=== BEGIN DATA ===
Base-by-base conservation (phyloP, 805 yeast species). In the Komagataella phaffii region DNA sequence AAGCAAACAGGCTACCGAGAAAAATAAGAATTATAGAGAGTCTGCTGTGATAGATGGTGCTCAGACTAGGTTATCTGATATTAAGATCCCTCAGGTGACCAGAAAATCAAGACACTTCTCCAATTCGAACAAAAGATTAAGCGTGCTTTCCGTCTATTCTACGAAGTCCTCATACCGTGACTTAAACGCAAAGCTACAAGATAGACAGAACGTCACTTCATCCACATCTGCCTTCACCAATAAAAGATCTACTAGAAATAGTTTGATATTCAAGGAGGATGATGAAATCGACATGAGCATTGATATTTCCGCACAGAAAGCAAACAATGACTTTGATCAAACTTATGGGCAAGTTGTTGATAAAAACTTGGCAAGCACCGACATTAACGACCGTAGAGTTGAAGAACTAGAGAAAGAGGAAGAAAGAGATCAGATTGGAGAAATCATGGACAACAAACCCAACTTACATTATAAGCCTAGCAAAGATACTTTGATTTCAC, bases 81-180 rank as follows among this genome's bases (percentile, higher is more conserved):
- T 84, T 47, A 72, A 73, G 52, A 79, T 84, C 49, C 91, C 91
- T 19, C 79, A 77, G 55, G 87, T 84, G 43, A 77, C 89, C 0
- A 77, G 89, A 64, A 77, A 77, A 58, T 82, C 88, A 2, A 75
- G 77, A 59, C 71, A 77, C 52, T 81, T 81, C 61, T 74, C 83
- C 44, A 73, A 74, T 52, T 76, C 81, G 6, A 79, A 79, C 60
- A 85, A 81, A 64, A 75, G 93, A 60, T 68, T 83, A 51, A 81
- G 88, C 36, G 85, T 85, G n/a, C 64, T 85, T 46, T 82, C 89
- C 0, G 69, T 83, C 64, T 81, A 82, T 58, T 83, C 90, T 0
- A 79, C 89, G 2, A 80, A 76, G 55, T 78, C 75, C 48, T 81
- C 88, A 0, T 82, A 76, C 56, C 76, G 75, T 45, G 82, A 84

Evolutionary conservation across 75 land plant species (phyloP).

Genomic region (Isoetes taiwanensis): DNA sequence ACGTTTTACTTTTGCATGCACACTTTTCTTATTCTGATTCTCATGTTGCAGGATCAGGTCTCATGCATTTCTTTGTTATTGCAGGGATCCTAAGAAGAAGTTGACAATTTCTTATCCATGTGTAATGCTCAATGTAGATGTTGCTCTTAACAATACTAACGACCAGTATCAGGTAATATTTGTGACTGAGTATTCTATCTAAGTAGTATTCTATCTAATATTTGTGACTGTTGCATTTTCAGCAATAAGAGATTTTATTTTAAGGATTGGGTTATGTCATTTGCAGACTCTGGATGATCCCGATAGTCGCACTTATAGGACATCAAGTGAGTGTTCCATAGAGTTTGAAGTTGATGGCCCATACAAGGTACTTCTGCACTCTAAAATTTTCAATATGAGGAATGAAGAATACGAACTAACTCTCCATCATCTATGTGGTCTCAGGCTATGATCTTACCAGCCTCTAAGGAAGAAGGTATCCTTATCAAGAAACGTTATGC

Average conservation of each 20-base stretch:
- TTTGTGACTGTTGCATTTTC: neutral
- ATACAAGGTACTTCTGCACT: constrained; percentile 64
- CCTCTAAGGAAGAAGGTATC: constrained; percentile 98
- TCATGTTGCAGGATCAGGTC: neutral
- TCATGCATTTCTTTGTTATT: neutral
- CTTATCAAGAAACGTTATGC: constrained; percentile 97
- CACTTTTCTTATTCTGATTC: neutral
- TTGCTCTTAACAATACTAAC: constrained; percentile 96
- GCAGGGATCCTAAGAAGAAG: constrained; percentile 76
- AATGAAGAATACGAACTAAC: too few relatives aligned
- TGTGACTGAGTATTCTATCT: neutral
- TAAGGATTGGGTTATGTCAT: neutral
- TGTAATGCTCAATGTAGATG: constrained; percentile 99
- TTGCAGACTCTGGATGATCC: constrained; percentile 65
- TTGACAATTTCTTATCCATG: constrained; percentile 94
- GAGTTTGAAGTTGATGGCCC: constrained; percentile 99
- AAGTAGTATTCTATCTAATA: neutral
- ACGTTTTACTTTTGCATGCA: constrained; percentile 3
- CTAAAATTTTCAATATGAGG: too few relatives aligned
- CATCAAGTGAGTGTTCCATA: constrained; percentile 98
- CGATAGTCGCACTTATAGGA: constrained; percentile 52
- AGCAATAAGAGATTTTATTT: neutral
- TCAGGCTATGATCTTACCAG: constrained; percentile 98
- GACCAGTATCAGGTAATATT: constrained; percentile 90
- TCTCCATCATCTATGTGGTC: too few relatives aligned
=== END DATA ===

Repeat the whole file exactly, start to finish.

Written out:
Base-by-base conservation (phyloP, 805 yeast species). In the Komagataella phaffii region DNA sequence AAGCAAACAGGCTACCGAGAAAAATAAGAATTATAGAGAGTCTGCTGTGATAGATGGTGCTCAGACTAGGTTATCTGATATTAAGATCCCTCAGGTGACCAGAAAATCAAGACACTTCTCCAATTCGAACAAAAGATTAAGCGTGCTTTCCGTCTATTCTACGAAGTCCTCATACCGTGACTTAAACGCAAAGCTACAAGATAGACAGAACGTCACTTCATCCACATCTGCCTTCACCAATAAAAGATCTACTAGAAATAGTTTGATATTCAAGGAGGATGATGAAATCGACATGAGCATTGATATTTCCGCACAGAAAGCAAACAATGACTTTGATCAAACTTATGGGCAAGTTGTTGATAAAAACTTGGCAAGCACCGACATTAACGACCGTAGAGTTGAAGAACTAGAGAAAGAGGAAGAAAGAGATCAGATTGGAGAAATCATGGACAACAAACCCAACTTACATTATAAGCCTAGCAAAGATACTTTGATTTCAC, bases 81-180 rank as follows among this genome's bases (percentile, higher is more conserved):
- T 84, T 47, A 72, A 73, G 52, A 79, T 84, C 49, C 91, C 91
- T 19, C 79, A 77, G 55, G 87, T 84, G 43, A 77, C 89, C 0
- A 77, G 89, A 64, A 77, A 77, A 58, T 82, C 88, A 2, A 75
- G 77, A 59, C 71, A 77, C 52, T 81, T 81, C 61, T 74, C 83
- C 44, A 73, A 74, T 52, T 76, C 81, G 6, A 79, A 79, C 60
- A 85, A 81, A 64, A 75, G 93, A 60, T 68, T 83, A 51, A 81
- G 88, C 36, G 85, T 85, G n/a, C 64, T 85, T 46, T 82, C 89
- C 0, G 69, T 83, C 64, T 81, A 82, T 58, T 83, C 90, T 0
- A 79, C 89, G 2, A 80, A 76, G 55, T 78, C 75, C 48, T 81
- C 88, A 0, T 82, A 76, C 56, C 76, G 75, T 45, G 82, A 84

Evolutionary conservation across 75 land plant species (phyloP).

Genomic region (Isoetes taiwanensis): DNA sequence ACGTTTTACTTTTGCATGCACACTTTTCTTATTCTGATTCTCATGTTGCAGGATCAGGTCTCATGCATTTCTTTGTTATTGCAGGGATCCTAAGAAGAAGTTGACAATTTCTTATCCATGTGTAATGCTCAATGTAGATGTTGCTCTTAACAATACTAACGACCAGTATCAGGTAATATTTGTGACTGAGTATTCTATCTAAGTAGTATTCTATCTAATATTTGTGACTGTTGCATTTTCAGCAATAAGAGATTTTATTTTAAGGATTGGGTTATGTCATTTGCAGACTCTGGATGATCCCGATAGTCGCACTTATAGGACATCAAGTGAGTGTTCCATAGAGTTTGAAGTTGATGGCCCATACAAGGTACTTCTGCACTCTAAAATTTTCAATATGAGGAATGAAGAATACGAACTAACTCTCCATCATCTATGTGGTCTCAGGCTATGATCTTACCAGCCTCTAAGGAAGAAGGTATCCTTATCAAGAAACGTTATGC

Average conservation of each 20-base stretch:
- TTTGTGACTGTTGCATTTTC: neutral
- ATACAAGGTACTTCTGCACT: constrained; percentile 64
- CCTCTAAGGAAGAAGGTATC: constrained; percentile 98
- TCATGTTGCAGGATCAGGTC: neutral
- TCATGCATTTCTTTGTTATT: neutral
- CTTATCAAGAAACGTTATGC: constrained; percentile 97
- CACTTTTCTTATTCTGATTC: neutral
- TTGCTCTTAACAATACTAAC: constrained; percentile 96
- GCAGGGATCCTAAGAAGAAG: constrained; percentile 76
- AATGAAGAATACGAACTAAC: too few relatives aligned
- TGTGACTGAGTATTCTATCT: neutral
- TAAGGATTGGGTTATGTCAT: neutral
- TGTAATGCTCAATGTAGATG: constrained; percentile 99
- TTGCAGACTCTGGATGATCC: constrained; percentile 65
- TTGACAATTTCTTATCCATG: constrained; percentile 94
- GAGTTTGAAGTTGATGGCCC: constrained; percentile 99
- AAGTAGTATTCTATCTAATA: neutral
- ACGTTTTACTTTTGCATGCA: constrained; percentile 3
- CTAAAATTTTCAATATGAGG: too few relatives aligned
- CATCAAGTGAGTGTTCCATA: constrained; percentile 98
- CGATAGTCGCACTTATAGGA: constrained; percentile 52
- AGCAATAAGAGATTTTATTT: neutral
- TCAGGCTATGATCTTACCAG: constrained; percentile 98
- GACCAGTATCAGGTAATATT: constrained; percentile 90
- TCTCCATCATCTATGTGGTC: too few relatives aligned